By Alaine Griffin,The Hartford Courant (MCT)
NEW HAVEN, Conn. Joshua Komisarjevsky was formally sentenced to death Friday for the home invasion attack that left Jennifer Hawke-Petit and her daughters, Hayley and Micahela, dead in their Cheshire, Conn., home in the summer of 2007.
"May God have mercy on your soul," Superior Court Judge Jon C. Blue told Komisarjevsky as he set an execution date for July 20. An appeal is automatic and mandatory.
"This is a terrible sentence, but it is a sentence you indeed wrote for yourself," Blue said.
Moments before the sentence was pronounced, and with Dr. William Petit Jr. _ the lone survivor _ out of the courtroom, Komisarjevsky told the court that he had to learn how to forgive his worst enemy: himself.
Komisarjevsky, wearing an orange prison jumpsuit, spoke mostly about himself in his statement but again insisted _ as he did at trial _ that he never intended to kill.
"They were never supposed to lose their lives," Komisarjevsky said.
He said he "did not rape." He said he did not strangle Hawke-Petit or set the house on fire.
"The ripple effect of my actions has had an effect on people I never intended to hurt," he said. "It's a surreal experience to be condemned to death."
He talked about the shame, hurt and disappointment he caused and he spoke of family members that do not want him to die.
Shortly after the sentencing, Chris Komisarjevsky, Joshua's uncle, who had attended memorial services for the Petits, said he had a difficult time hearing his nephew's statement but heard enough to know it was not an apology.
"There was no expression of sorry," he said. "What I heard were excuses from his youth. I believe everyone is responsible for their own actions, and the jury here has made him responsible for his."
One of the jurors, 29-year-old Tashana Milton of West Haven, Conn., said she attended Friday's sentencing because she felt she had something to finish.
"It was really important for me to conclude this entire process. I would have felt like didn't complete my duty," Milton said. She said she kept looking for some emotion on Komisarjevsky's face but did not find it.
"I wonder if he really feels bad about what's happened," she said. "I couldn't tell."
Milton said she suffered from paranoia and other issues since her jury duty and is always on guard, urging relatives to be safe as they go about their lives.
She called watching the judge condemn Komisarjevsky to death was terrible and "intensely emotional."
Earlier, as photos of his family were displayed on a movie screen, Dr. William Petit Jr. recalled the wife and two daughters he lost in the July, 23, 2007, deadly home invasion.
Reading a statement before the judge, Petit talked of missing late-night talks with his wife of 26 years and listed the many good deeds she did for others.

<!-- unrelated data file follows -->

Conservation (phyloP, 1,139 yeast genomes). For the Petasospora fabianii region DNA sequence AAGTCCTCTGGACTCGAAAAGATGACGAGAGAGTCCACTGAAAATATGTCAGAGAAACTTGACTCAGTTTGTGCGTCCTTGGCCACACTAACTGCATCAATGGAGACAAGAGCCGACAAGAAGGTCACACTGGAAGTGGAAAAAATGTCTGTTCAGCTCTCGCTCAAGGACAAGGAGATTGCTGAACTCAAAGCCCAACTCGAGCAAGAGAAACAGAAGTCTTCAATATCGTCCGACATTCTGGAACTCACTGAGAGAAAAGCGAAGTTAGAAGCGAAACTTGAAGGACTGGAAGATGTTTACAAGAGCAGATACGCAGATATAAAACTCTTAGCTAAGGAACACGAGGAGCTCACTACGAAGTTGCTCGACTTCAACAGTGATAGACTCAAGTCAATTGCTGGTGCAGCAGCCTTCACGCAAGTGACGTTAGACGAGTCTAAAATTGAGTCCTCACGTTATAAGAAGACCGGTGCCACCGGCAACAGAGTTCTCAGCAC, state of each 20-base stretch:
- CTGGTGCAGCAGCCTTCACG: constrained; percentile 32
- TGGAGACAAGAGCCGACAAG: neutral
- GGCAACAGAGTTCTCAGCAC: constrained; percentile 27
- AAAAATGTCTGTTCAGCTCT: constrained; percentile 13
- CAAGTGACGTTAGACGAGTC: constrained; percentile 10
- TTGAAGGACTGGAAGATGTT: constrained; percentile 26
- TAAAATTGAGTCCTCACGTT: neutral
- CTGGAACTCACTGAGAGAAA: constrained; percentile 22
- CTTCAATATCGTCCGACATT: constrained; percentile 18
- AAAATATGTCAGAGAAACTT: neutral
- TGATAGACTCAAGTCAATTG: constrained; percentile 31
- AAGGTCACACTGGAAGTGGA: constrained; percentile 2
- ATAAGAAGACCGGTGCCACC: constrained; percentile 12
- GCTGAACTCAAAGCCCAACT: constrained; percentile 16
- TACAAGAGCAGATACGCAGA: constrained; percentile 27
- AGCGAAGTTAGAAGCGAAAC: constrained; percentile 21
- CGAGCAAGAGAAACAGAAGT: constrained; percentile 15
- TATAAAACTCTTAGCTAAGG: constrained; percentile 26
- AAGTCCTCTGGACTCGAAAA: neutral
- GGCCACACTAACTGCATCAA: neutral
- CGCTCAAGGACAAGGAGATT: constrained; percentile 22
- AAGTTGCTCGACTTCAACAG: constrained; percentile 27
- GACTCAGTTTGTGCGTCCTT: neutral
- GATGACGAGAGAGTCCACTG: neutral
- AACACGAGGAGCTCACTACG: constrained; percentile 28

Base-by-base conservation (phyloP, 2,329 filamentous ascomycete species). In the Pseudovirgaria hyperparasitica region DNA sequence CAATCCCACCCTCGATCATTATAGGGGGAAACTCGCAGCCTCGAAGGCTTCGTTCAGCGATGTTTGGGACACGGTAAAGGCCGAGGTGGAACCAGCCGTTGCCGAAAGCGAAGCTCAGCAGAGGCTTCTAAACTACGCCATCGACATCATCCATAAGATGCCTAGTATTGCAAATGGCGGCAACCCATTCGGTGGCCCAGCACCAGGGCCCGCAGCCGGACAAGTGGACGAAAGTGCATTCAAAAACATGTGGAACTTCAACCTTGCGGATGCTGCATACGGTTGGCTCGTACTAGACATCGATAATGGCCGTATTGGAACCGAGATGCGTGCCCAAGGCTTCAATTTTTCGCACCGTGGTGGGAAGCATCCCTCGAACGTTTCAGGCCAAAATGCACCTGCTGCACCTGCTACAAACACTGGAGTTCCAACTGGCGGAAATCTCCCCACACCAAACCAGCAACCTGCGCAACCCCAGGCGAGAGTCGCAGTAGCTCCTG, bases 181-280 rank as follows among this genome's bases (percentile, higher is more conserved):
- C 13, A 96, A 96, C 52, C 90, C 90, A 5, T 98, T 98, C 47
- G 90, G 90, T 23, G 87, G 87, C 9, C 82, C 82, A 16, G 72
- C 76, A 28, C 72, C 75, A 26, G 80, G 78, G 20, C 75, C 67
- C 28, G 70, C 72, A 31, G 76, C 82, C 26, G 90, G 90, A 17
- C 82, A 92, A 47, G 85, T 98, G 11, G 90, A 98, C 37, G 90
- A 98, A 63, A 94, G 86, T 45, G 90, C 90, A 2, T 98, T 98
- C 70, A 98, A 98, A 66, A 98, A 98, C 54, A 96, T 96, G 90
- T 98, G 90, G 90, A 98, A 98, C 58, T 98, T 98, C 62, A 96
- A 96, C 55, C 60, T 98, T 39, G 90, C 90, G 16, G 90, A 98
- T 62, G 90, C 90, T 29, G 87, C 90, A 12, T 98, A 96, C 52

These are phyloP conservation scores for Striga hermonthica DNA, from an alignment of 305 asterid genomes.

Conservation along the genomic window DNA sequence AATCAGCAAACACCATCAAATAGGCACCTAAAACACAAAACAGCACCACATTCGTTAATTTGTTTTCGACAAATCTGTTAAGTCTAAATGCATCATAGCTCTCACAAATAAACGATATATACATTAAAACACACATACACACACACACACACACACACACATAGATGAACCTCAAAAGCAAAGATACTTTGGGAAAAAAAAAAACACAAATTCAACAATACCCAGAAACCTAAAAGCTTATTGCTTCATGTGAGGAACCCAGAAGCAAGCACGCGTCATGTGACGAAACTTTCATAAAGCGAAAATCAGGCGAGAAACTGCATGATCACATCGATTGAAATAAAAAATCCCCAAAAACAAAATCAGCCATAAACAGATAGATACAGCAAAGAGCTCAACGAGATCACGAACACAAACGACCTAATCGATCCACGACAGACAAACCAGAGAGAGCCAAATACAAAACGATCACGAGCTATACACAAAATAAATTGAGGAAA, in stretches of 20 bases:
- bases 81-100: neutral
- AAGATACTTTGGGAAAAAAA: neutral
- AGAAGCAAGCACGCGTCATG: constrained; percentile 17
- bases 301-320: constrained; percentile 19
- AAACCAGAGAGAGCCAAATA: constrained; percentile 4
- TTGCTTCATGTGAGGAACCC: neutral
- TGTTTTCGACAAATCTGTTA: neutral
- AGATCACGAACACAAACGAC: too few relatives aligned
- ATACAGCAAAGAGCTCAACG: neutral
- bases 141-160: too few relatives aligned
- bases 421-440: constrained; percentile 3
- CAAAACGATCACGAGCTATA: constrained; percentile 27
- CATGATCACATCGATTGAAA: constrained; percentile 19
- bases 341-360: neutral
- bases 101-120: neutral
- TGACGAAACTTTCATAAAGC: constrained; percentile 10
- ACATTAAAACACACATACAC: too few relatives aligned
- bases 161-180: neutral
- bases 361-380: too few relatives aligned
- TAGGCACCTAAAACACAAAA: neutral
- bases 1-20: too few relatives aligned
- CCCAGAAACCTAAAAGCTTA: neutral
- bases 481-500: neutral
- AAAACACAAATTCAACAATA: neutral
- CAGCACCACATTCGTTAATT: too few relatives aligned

He recalled his elder daughter, Hayley, 17, a hard-working scholar athlete who was planning to attend his alma mater, Dartmouth College.
"She was a good, kind gentle soul," he said.
And he remembered Michaela, 11, whose nickname was "KK," as "a happy girl who managed to get along with everyone. She loved to cook, care for animals, play music, plant flowers and sing.
"I will never again see the twinkle in KK's eyes when she makes me breakfast for my birthday," Petit said.
He called the day when all three perished his personal Holocaust
Family members of the Cheshire home invasion victims, after watching in silence for months as defense lawyers fought for Komisarjevsky's life, finally had their say in Superior Court Friday morning as a judge prepared to sentence the convicted killer to death.
The father of Jennifer Hawke-Petit spoke to his daughter's killer via a videotape statement.
Wearing an orange prison jumpsuit, Komisarjevsky looked up at the screen as the Rev. Richard Hawke said the murders of his daughter and granddaughters were the "most difficult experience I have lived through." He asked Komisarjevsky, "Was it worth the price?"
Hawke said he resented Komisarjevsky's defense team questioning the motives of his family wearing Petit Family Foundation pins during the trial.
Hawke told Komisarjevsky he tainted his family's proud name.
"Now, you are a prison number listed in the book of death. You are now in God's hands."
Hawke said he and his wife did not attend the sentencing because they have suffered financial loss attending the 131 days of both trials. Hawke lives in Pennsylvania and Florida during the winter.
William Petit Sr., father of Dr. William Petit Jr., addressed the court in person. He recalled living through the fateful day of July 23, 2007.
Through tears, he recounted the chaotic scene at his son's home, where police and emergency officials were everywhere.
"My heart sank," he said, when he realized that something was horribly wrong there.